The Belgian capital is known for its traffic chaos. But now Brussels has new plans to make the city more attractive to pedestrians. This not only helps against traffic jams but also benefits the climate.
At Place de la Bourse in Brussels city center, tourists and commuters meander around barriers and paving stones. Construction work for climate protection.
The change has already taken place a few blocks north. What was once a busy boulevard is now a car-free zone – only for pedestrians, cyclists and scooters. Cafes use widened sidewalks to entertain their guests outdoors.
The redevelopment of the area into an eco-zone started in 2017 and, if the weather is good, will be completed by the end of this year.
The city, in which the European ” Green Deal ” was presented to the public in December, wants to become more climate-friendly even with a new transport concept.
The “Green Deal” promises that the EU will become climate neutral by 2050 by investing in green technologies and businesses and by reducing emissions.
Transport is currently responsible for a quarter of EU greenhouse gas emissions. And unlike electricity generation, which is now becoming ever cleaner, traffic continues to exacerbate the climate.
“Cities in Europe should be” climate neutral and intelligent ”in the future. But that is hard to imagine, especially for Brussels.
Less than a third of all trips are made by public transport, and far more people take the car.
Prepared for a car-free age
But the “capital of Europe” is getting ready. “Brussels Mobility”, in consultation with the city administration and citizens, has developed a ten-year plan, the ” Good Move Plan “, which aims to reduce the use of cars by 25 percent For this purpose, new tram and subway lines are to be built, cycling and running are to be made easier.
Driving should become less attractive. From 2021, the plan provides for a speed limit of 30 kilometers per hour in the Brussels area. In addition, the city will cut 65,000 parking spaces within the next ten years and by 2015 all buses in the city should run on electric power.
But there is also criticism. A report by the regional NGO Inter-Environnement Bruxelles (IEB) criticizes that the plan gives the private sector too many opportunities, such as car-sharing providers and e-scooter rental companies – as a replacement for private cars. In addition, the plan gives no information about funding.
Relocation of the problem
IEB has the most questions regarding the idea of directing traffic over a ring road around the city – outside of the environmental zones.
The Flanders region, which is responsible for the motorway ring, also plans to expand the route. However, this contradicts the plans for Brussels.
“It is obvious that Brussels is opposed to the expansion of the motorway,” says Alain Maron, Environment Minister for the Brussels Region of DW. “At a time when the effects of climate change are more obvious than ever, highways don’t make sense to expand further. ”
Streets for pedestrians
“Traffic jams are not a problem that we should solve. They are only symptoms that things are going wrong,” said Dirk Dufour, manager of TRIDEE, a consultancy for sustainable mobility, DW.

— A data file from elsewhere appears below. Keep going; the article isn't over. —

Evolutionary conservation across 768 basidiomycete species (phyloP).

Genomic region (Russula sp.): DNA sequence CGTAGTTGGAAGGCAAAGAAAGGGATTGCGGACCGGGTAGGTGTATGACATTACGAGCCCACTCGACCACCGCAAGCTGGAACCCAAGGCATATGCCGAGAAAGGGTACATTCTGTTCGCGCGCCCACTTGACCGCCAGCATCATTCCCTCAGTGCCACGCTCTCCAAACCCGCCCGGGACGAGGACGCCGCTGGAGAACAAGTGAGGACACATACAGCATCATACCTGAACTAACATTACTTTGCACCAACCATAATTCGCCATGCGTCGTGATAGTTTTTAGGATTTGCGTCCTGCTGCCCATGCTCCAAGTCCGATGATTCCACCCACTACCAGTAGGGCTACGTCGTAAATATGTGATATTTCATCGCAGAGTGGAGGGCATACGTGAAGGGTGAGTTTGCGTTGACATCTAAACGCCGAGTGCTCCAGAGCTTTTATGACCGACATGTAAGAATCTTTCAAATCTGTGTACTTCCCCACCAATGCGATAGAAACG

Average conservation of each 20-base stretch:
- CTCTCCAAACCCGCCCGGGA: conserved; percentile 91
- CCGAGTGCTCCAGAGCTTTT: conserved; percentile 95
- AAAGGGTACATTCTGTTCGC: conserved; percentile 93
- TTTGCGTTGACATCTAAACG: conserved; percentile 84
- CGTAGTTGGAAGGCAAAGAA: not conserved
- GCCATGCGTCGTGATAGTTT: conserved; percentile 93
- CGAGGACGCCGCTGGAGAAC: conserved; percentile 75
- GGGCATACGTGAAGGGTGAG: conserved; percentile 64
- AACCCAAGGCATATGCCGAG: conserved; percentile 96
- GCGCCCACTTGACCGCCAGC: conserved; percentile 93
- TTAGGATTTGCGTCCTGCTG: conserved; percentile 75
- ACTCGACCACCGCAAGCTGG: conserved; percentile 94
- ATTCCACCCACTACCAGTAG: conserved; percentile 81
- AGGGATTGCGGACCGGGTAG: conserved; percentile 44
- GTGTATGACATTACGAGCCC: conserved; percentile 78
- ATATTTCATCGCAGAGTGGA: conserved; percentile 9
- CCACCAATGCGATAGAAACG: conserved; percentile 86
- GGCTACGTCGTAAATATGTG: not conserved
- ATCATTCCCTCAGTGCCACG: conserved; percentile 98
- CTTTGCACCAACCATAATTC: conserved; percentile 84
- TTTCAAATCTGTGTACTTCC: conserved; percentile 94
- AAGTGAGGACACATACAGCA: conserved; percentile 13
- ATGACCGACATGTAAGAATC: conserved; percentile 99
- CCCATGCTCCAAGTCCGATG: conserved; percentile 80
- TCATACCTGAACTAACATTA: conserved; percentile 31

“It’s just a question of having too many cars in the same place at the same time. The only way out is to move to other modes of transport. This change can only work if we redistribute public space and the streets.”
37% of Brussels residents walk most of their way. Inge Paemen, spokeswoman for “Brussels Mobility”, says that this is possible above all because everything is close to each other in the city center.
“The problem is, however, that it’s almost like an obstacle course when you walk through the city,” says DW. Pedestrians would have to dodge cars that park on sidewalks. In addition, the sidewalks are bad and many paths are blocked by private one’s construction projects.
Removing such obstacles and devoting 40% of public space to pedestrians were part of a plan in 2012 to make walking “easier, more enjoyable, safer and more efficient” and to make the city “close to people” “.
Almost eight years later, Maron admits that the city still has a long way to go. A study from last October found that the topic is highly explosive for Brussels. 75 percent of the residents want larger and accessible sidewalks and almost 80 percent were open to alternatives to their own car.
Maron says he is confident that, unlike the 2012 plan, citizen participation will help enforce the Good Move Plan.
The Brussels Environment Minister also said that the “unprecedented level of public participation” and government-public coordination has already simplified the planning process.
The EU plans to publish its own proposals later this year to make “affordable, accessible, healthier and cleaner transport options” for Europe. Among other things, it will make running and cycling more attractive.
When Commission President Ursula von der Leyen introduced the EU “Green Deal” in December, she said, “European citizens are changing their lifestyle to protect the climate and the planet”.
However, in all initiatives that are currently being launched at the European and local levels, the success of climate-neutral cities depends on the extent to which citizens are willing to participate and to move in an environmentally friendly manner.